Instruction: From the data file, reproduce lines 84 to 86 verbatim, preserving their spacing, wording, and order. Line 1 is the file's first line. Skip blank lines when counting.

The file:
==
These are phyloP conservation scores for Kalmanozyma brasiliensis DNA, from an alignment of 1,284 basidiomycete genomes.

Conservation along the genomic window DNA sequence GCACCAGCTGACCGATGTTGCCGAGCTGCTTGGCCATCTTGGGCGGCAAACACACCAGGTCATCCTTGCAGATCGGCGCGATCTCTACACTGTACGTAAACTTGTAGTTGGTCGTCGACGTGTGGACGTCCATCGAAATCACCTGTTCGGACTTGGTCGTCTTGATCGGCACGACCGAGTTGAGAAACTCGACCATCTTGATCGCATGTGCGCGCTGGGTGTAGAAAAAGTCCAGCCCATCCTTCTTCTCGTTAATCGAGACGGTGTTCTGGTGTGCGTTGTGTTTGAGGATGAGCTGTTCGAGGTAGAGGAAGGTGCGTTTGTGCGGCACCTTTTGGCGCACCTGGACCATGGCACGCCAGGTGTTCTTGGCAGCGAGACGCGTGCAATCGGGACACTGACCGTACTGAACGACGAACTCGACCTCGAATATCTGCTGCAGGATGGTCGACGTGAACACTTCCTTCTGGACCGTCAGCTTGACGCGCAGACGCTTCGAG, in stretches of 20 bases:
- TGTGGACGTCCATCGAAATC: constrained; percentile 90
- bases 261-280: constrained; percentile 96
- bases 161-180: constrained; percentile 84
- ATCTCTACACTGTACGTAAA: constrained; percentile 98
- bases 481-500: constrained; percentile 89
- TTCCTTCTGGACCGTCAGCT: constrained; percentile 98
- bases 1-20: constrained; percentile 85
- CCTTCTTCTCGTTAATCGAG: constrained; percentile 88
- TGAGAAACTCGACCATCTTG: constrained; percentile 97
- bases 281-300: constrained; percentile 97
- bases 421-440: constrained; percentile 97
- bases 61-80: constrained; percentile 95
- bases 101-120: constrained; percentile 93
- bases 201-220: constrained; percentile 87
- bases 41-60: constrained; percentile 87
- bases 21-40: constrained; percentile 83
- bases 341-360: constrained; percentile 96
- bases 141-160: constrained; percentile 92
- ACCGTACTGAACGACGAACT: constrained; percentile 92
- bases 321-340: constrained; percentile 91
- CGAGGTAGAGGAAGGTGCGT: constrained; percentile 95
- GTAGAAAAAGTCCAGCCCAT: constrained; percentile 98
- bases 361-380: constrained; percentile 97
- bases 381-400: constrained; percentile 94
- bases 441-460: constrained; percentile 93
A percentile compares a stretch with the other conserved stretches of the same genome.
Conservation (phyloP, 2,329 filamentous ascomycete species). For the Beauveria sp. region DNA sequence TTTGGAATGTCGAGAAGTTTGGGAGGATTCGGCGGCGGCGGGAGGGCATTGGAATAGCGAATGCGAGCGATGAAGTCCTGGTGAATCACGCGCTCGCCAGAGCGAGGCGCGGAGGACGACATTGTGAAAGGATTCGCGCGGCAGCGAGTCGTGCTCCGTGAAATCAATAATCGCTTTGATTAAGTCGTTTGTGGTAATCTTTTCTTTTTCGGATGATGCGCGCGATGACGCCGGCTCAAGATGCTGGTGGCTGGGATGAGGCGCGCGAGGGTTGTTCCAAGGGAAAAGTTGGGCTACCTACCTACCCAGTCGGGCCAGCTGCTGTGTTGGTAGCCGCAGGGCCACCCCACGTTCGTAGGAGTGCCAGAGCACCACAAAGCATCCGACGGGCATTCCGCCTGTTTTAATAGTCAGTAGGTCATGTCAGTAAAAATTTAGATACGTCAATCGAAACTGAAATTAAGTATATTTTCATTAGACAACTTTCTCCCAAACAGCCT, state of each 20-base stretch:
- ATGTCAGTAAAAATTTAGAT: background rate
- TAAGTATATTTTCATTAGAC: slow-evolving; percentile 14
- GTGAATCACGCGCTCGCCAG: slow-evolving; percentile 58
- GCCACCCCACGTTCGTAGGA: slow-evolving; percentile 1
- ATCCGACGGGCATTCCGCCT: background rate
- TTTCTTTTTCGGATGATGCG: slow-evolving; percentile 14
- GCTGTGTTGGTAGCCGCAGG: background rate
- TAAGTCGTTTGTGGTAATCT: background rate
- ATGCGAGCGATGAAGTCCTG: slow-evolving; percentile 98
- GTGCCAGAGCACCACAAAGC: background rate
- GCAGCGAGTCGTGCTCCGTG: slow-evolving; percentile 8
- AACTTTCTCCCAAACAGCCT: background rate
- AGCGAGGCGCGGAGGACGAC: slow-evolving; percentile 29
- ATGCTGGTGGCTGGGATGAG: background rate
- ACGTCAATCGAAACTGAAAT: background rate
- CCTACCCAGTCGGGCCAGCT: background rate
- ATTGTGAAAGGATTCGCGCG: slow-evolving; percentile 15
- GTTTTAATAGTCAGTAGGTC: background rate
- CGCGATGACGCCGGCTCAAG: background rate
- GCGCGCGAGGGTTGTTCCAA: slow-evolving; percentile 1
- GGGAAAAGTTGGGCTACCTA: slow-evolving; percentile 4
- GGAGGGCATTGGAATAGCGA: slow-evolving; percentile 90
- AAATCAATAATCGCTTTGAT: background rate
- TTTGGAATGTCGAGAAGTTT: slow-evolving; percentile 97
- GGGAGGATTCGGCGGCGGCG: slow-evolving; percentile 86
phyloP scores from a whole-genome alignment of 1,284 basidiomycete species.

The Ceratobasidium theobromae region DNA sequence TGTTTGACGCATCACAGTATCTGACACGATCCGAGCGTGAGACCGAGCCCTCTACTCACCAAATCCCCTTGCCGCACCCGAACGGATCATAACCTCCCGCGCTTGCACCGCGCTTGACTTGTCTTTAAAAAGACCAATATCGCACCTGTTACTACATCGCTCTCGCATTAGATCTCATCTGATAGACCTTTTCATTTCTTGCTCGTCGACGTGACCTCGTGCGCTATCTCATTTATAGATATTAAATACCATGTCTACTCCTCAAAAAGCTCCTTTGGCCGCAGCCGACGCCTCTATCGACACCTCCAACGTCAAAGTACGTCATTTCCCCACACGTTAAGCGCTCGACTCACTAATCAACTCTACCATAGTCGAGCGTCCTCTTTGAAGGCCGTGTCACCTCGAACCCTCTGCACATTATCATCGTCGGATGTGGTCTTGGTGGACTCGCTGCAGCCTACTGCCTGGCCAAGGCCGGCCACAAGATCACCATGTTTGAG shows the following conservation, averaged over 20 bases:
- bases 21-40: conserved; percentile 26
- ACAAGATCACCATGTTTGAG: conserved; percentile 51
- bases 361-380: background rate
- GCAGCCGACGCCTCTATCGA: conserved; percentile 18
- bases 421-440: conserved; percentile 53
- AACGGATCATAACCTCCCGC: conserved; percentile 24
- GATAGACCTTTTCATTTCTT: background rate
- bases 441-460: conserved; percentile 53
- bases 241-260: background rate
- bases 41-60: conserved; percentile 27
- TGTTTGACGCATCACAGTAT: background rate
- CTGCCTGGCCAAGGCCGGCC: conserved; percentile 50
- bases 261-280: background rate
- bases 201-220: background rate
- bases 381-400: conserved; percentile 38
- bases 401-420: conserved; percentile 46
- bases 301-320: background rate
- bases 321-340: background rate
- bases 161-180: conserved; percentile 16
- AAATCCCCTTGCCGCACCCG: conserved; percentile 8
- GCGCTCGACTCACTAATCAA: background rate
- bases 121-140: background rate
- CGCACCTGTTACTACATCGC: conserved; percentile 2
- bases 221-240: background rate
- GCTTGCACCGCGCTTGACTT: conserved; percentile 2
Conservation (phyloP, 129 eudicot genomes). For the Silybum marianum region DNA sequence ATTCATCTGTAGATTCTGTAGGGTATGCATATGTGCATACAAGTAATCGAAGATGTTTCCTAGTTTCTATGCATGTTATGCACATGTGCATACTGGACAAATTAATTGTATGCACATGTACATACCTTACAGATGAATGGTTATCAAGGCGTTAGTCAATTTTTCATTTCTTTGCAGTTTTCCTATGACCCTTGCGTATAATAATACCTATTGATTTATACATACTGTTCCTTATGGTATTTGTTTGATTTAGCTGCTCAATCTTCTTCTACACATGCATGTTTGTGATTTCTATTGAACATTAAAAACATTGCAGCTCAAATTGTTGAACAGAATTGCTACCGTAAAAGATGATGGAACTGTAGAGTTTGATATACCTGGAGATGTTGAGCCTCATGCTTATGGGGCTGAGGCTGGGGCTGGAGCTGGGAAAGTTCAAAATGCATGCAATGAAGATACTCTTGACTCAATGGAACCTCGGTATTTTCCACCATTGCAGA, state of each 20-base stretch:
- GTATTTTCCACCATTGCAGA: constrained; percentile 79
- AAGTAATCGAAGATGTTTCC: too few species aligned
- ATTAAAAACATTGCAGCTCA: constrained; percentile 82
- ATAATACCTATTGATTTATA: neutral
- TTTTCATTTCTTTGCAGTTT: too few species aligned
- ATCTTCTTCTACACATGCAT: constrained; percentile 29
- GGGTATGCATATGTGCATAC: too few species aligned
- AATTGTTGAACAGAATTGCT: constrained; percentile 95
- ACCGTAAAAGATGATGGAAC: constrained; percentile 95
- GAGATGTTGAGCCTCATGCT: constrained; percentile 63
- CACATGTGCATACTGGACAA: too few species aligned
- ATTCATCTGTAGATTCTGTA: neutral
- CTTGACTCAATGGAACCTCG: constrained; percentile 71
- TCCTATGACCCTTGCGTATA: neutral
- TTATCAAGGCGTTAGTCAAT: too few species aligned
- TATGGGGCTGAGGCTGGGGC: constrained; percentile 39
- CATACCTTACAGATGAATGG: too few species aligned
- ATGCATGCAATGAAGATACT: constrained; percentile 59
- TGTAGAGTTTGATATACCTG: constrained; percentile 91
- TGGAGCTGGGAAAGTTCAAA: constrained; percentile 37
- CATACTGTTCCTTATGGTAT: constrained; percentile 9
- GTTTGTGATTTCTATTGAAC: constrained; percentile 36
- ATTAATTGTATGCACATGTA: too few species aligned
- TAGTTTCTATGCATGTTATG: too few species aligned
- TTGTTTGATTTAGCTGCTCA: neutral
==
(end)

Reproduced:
- AAGTAATCGAAGATGTTTCC: too few species aligned
- ATTAAAAACATTGCAGCTCA: constrained; percentile 82
- ATAATACCTATTGATTTATA: neutral